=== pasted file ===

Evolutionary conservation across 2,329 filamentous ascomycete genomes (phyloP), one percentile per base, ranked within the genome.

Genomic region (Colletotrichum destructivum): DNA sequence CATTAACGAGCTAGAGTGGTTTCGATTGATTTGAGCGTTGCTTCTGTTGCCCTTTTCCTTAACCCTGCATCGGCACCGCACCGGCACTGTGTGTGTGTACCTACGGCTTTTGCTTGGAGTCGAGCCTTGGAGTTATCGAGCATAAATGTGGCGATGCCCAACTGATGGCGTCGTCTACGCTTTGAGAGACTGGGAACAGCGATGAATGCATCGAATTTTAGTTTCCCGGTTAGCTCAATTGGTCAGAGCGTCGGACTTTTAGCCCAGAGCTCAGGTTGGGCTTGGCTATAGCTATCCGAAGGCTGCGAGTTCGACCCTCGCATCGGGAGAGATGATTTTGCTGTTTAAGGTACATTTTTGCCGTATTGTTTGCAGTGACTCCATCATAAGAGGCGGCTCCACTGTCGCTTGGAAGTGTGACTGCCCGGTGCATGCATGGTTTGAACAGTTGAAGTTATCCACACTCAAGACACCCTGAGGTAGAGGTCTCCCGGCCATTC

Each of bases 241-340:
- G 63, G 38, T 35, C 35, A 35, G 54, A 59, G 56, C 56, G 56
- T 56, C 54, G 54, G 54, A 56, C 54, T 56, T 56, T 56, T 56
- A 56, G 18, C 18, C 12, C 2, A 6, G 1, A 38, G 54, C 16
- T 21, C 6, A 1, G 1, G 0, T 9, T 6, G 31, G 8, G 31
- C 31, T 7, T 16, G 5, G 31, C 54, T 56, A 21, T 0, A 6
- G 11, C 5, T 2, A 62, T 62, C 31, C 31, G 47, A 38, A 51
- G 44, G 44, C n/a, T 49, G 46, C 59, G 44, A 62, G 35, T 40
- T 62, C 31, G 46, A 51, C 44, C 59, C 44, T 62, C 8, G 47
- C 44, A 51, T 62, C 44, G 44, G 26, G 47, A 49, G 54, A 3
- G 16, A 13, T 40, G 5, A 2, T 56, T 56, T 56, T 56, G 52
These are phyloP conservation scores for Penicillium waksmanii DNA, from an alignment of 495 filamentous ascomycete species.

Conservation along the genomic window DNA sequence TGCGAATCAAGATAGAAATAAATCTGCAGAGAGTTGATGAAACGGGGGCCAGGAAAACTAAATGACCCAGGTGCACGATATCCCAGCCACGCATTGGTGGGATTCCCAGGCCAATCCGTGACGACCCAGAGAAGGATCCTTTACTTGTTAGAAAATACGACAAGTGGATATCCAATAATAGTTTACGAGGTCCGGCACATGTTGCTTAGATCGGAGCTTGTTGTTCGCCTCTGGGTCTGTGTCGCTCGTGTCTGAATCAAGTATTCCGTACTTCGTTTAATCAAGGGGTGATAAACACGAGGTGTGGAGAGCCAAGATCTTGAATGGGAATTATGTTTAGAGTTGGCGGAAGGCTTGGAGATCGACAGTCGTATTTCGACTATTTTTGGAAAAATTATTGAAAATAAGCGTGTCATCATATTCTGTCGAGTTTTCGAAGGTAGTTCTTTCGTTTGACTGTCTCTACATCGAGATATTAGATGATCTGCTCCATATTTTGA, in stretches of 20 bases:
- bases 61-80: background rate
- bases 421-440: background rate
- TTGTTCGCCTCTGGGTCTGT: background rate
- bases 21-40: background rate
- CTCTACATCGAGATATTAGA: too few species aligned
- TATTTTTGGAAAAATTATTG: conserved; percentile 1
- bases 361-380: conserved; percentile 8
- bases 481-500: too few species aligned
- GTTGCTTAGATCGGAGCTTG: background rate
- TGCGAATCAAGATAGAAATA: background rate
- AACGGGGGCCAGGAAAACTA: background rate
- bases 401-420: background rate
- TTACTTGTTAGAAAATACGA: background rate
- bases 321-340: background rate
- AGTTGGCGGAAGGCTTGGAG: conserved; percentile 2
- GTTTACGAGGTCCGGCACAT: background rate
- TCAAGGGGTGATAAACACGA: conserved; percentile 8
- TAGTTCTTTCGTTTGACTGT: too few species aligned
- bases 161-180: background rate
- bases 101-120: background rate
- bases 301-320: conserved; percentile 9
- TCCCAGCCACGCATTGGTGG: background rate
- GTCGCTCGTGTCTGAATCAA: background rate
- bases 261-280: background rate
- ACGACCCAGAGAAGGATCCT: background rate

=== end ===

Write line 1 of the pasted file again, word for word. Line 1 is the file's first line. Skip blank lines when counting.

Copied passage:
Evolutionary conservation across 2,329 filamentous ascomycete genomes (phyloP), one percentile per base, ranked within the genome.